Microsoft Fixes Major PC Flaw with Security Update

Dennis Faas's picture

Microsoft says it has fixed only one 'critical' security flaw this Patch Tuesday. However, it appears to be a highly significant vulnerability.

For those not familiar with the terminology, 'critical' vulnerabilities are those rated to be most in need of addressing.

Flaw Could Allow Remote Code Execution

The 'critical' security flaw is a remote code execution vulnerability in Microsoft's Remote Desktop Protocol (RDP). Every version of Windows is reportedly left vulnerable by the problem.

So long as the vulnerability remains unpatched, Microsoft says, a hacker who is able to convince a computer user to run certain code on their Windows system can probably breach that system via remote hijacking.

Microsoft further acknowledges that knowledgeable hackers could use this flaw to succeed in hijacking a computer even without possessing legitimate network credentials.

In the most likely scenario, a hijacker could exploit the vulnerability and go on to install software, view sensitive information, alter or delete important data, and override existing user accounts on the hijacked computer. (Source:

Luckily, by default RDP is not enabled on most Windows machines. However, it is frequently turned on within many business environments for remote log-in purposes.

If an IT administrator forgets to disable RDP after using it, a computer system -- or even an entire network -- could be left vulnerable to remote attack.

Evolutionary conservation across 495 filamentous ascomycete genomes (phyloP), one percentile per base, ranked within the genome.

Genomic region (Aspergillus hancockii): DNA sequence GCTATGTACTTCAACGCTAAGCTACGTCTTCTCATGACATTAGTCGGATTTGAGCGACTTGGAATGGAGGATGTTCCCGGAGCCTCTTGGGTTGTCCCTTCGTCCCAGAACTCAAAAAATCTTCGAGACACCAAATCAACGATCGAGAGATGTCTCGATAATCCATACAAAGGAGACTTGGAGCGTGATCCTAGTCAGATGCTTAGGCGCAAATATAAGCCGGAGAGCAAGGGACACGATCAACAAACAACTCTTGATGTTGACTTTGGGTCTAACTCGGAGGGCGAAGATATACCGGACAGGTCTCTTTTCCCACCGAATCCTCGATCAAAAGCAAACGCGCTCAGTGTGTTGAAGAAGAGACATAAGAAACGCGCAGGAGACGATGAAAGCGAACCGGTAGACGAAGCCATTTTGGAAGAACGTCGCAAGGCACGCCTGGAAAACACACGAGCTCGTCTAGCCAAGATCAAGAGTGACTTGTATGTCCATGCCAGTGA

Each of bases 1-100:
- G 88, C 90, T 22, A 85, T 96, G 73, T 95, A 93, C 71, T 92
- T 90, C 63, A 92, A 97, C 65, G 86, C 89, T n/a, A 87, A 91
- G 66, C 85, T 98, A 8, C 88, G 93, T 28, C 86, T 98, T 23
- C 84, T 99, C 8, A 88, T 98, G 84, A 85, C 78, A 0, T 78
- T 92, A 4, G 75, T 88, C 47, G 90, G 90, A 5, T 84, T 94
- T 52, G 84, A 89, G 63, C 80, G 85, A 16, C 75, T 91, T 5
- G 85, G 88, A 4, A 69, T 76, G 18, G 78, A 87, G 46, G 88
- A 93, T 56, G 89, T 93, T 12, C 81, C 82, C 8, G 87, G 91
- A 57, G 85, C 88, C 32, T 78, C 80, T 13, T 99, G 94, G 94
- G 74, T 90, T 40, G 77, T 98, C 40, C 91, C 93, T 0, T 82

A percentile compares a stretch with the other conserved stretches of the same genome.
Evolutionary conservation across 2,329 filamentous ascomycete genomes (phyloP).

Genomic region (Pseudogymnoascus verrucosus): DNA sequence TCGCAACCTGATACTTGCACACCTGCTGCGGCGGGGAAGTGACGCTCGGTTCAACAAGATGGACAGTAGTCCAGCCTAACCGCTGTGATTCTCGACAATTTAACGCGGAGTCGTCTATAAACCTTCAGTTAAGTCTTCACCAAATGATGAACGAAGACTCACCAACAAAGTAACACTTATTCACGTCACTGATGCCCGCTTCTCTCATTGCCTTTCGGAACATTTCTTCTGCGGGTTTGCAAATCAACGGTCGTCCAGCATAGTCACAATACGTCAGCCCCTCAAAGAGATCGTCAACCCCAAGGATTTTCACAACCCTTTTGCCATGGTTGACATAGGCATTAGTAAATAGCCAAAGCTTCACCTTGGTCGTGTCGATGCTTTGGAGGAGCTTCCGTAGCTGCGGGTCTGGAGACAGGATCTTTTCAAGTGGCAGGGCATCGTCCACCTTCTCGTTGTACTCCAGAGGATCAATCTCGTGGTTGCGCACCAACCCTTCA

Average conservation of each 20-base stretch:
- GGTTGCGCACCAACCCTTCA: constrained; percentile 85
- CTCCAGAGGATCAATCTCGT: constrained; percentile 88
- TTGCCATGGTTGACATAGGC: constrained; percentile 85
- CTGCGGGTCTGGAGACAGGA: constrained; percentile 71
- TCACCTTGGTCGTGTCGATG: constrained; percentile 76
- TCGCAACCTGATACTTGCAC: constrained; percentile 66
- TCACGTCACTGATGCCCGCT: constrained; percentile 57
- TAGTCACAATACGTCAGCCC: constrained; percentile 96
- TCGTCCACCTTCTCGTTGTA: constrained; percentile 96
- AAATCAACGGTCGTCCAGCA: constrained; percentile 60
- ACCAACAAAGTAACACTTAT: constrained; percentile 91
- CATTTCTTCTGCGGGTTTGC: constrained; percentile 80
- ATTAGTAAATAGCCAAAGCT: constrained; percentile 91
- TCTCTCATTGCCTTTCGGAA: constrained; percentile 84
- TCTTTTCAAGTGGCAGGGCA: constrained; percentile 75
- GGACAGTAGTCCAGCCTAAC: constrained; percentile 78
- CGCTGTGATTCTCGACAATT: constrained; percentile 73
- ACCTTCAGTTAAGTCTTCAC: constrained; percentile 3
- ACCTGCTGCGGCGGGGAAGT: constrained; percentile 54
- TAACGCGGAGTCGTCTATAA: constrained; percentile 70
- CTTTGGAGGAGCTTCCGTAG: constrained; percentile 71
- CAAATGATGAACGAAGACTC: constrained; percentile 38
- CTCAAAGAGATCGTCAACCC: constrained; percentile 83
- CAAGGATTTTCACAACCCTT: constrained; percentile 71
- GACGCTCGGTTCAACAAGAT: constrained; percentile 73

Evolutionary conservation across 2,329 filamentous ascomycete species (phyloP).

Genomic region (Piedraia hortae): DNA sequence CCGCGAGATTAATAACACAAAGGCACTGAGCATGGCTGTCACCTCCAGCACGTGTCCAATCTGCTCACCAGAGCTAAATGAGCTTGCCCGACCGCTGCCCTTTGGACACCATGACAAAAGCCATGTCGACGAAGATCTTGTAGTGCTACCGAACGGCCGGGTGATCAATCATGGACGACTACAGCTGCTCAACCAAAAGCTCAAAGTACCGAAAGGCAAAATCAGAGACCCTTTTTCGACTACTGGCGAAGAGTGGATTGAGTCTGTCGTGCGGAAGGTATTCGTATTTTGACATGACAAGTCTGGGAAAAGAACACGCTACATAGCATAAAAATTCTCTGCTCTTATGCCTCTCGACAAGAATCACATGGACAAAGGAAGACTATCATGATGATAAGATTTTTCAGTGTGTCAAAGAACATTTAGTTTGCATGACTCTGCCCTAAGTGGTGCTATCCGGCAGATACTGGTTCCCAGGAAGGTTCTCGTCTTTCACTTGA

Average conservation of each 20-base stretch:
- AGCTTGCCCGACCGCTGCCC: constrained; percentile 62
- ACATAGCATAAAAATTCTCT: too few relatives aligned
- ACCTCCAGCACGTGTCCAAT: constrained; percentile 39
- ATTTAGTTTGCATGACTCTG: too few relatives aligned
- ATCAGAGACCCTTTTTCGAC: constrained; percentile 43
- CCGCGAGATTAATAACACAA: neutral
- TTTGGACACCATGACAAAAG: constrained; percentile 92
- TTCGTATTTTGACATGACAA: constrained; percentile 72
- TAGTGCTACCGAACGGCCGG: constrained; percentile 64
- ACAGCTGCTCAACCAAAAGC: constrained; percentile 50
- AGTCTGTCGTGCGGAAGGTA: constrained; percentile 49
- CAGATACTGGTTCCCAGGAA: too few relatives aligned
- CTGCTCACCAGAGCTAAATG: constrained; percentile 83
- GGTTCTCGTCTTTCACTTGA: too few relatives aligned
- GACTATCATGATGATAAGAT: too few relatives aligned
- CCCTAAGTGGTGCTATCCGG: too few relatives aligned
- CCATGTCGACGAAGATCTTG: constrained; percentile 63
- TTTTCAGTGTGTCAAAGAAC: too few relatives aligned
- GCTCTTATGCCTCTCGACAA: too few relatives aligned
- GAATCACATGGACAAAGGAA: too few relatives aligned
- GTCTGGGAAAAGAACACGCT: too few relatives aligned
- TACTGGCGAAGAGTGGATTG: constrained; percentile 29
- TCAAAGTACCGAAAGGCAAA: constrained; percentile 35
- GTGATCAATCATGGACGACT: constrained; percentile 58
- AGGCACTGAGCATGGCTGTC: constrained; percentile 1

Because this flaw is so serious and important, Microsoft is urging all system administrators to update their systems immediately with the Windows patch released on March 13, 2012.

Security experts, like McAfee Labs director of advanced research and threat intelligence Dave Marcus, agree. "An unauthenticated remote code execution is pretty much as bad as it gets," Marcus said. (Source:

RDP Threats Not Particularly New

Other experts point to previous examples of RDP exploitation as good reason to install Microsoft's fix as soon as possible.

"Last fall we saw the RDP worm Morto attacking publicly exposed Remote Desktop services across businesses of all sizes," said Kurt Baumgartner, senior security researcher for Kaspersky Lab.

"The Morto worm incident brought attention to poorly secured RDP services. Accordingly, this Remote Desktop vulnerability must be patched immediately." (Source:

Beyond advising the immediate implementation of Microsoft's most recent Patch Tuesday fix, security experts are also using the occasion to remind IT administrators to disable RDP unless it's absolutely necessary.

There are five other security bulletins being addressed by Microsoft this month, but none is rated 'critical.'

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